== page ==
“If only truth and good news were the same!” – Aeschylus, “The Oresteia”
Over the last year, I have treated my news updates as necessary evils. They are necessary because I have to be well-informed about current events, and they are evils because I am constantly disappointed.
My news consumption schedule has changed too. I used to be able to listen to all the podcasts and read the newspapers and magazines and still be able to go throughout my day. Now I read/listen to the news and immediately have to find something that isn’t essentially political to mellow me out. With every news update, my little paranoid suspicions about people’s complicity with fascism and authoritarianism grow a little bit stronger.
As my readers know, I have mild escapist tendencies. I mean, I’m the columnist whose debut column this year was about how I avoided the news for a month. Instead of writing about an internship experience that I HAVE TO TELL ALL MY FELLOW CLASSMATES ABOUT OR THEY WON’T THINK I AM IMPORTANT, or whatever the latest news was at the time, I wrote about my sabbatical from the news.
I considered writing a form of that article again, but decided against it because that would be too much avoidance behavior. When I signed up to write a column on politics I thought there would be once in awhile at least one happy political news update. But much to my dismay, it seems that there hasn’t even been an inkling of good news recently.
There has been one question that has been floating around the world over the last few years: Is there such a thing as good news? Furthermore, was there ever such a thing as good news?
One could argue that certain recent political news about tax cuts is good news for rich people. This argument, however, shows the flaws with good news: Good is a relative term.
One could also argue that the latest news about Louis C.K., Kevin Spacey and many others is “good news.” But I disagree. I believe it is good that they are being called out and punished, but that doesn’t necessarily make it good news. Good news is news that highlights human accomplishments, not news that exposes their faults and misdeeds.
If you have a good memory, then you may notice there is something similar about this article and the one I wrote at the beginning of this year. Both articles start with a quote from Aeschylus’ trilogy “The Oresteia.” Both quotes are from the beginning of the first play in the trilogy, “Agamemnon.” I chose these epitaphs not just because I like “The Oresteia” a lot (and also really like Eugene O’Neill’s remake “Mourning Becomes Electra”), but rather because they both speak volumes about how we perceive news.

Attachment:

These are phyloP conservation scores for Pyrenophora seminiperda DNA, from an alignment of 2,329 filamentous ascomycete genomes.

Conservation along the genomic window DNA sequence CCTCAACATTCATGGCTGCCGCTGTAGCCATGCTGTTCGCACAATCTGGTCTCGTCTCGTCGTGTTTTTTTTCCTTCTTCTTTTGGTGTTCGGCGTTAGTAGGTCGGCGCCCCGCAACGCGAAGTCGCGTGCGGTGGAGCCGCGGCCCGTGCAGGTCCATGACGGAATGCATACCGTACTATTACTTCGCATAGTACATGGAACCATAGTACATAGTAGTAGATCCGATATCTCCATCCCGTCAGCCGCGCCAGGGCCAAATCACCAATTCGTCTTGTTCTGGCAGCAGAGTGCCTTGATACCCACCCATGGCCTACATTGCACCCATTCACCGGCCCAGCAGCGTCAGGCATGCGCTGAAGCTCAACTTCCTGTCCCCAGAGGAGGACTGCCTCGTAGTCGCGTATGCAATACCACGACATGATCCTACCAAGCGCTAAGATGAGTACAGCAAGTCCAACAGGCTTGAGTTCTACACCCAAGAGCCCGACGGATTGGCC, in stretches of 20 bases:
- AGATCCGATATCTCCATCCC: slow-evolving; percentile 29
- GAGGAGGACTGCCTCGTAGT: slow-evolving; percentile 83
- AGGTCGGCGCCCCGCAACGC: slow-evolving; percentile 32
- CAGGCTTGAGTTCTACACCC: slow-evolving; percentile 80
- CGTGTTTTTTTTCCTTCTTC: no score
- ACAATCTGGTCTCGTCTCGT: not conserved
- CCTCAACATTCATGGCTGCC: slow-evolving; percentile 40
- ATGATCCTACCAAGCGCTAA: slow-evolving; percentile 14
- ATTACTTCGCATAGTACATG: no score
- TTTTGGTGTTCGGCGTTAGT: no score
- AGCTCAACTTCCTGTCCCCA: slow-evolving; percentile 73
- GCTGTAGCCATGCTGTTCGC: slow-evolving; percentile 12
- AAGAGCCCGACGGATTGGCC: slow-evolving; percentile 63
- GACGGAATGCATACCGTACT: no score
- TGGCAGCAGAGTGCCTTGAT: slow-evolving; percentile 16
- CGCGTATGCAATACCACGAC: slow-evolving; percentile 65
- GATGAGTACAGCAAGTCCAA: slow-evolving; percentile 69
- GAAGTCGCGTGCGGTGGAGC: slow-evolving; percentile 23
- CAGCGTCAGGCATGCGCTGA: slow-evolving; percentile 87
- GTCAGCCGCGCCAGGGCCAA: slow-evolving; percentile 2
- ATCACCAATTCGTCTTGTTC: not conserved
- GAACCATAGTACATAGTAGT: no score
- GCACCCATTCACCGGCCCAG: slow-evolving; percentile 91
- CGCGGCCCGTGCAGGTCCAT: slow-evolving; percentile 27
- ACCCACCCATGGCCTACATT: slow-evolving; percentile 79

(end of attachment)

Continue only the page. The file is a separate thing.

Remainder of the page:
Both quotes refer to different scenes in which characters are asking about whether Agamemnon and his crew have returned home from sea. The first quote, “I am eager to hear your news, whether what you have heard is good or not … but we won’t object if you stay silent,” gives us a look into our almost self-detrimental gathering of the news, and the potential to hide from it if we choose. We want to hear news regardless of whether it is good or bad, but we also are fine with indulging in a little respite from it once in awhile.
The second quote, “If only truth and good news were the same,” tells the sad reality about good news: Good news isn’t necessarily true or objective news.
But you must be thinking, “Come on silly op-ed columnist. You really can’t be this cynical? Right?” Lucky abstract person I have created to help my argument, you are right.
Although I have a sticker of Schopenhauer on the inside of the computer on which I write these articles, I am not as cynical about the existence of good news. I believe good news exists, but I also believe we need to divorce ourselves from this notion that subjective good news is necessarily a bad thing. I was excited to find out earlier this week that print book sales were up!
A final notion we need to address is the fatalistic and pessimistic view of both good and bad news. News doesn’t just happen whether we like it or not. News can be created. Every single person has the ability to create good news. I wish sometimes I was a talented “hard news” journalist but, much to the dismay of people who disagree with my opinions, I am not. I write about my interests and opinions about the world. I believe we need to continue to cover the “bad news” but also highlight the good news. The world isn’t descending into darkness but it does need a few new bright lights.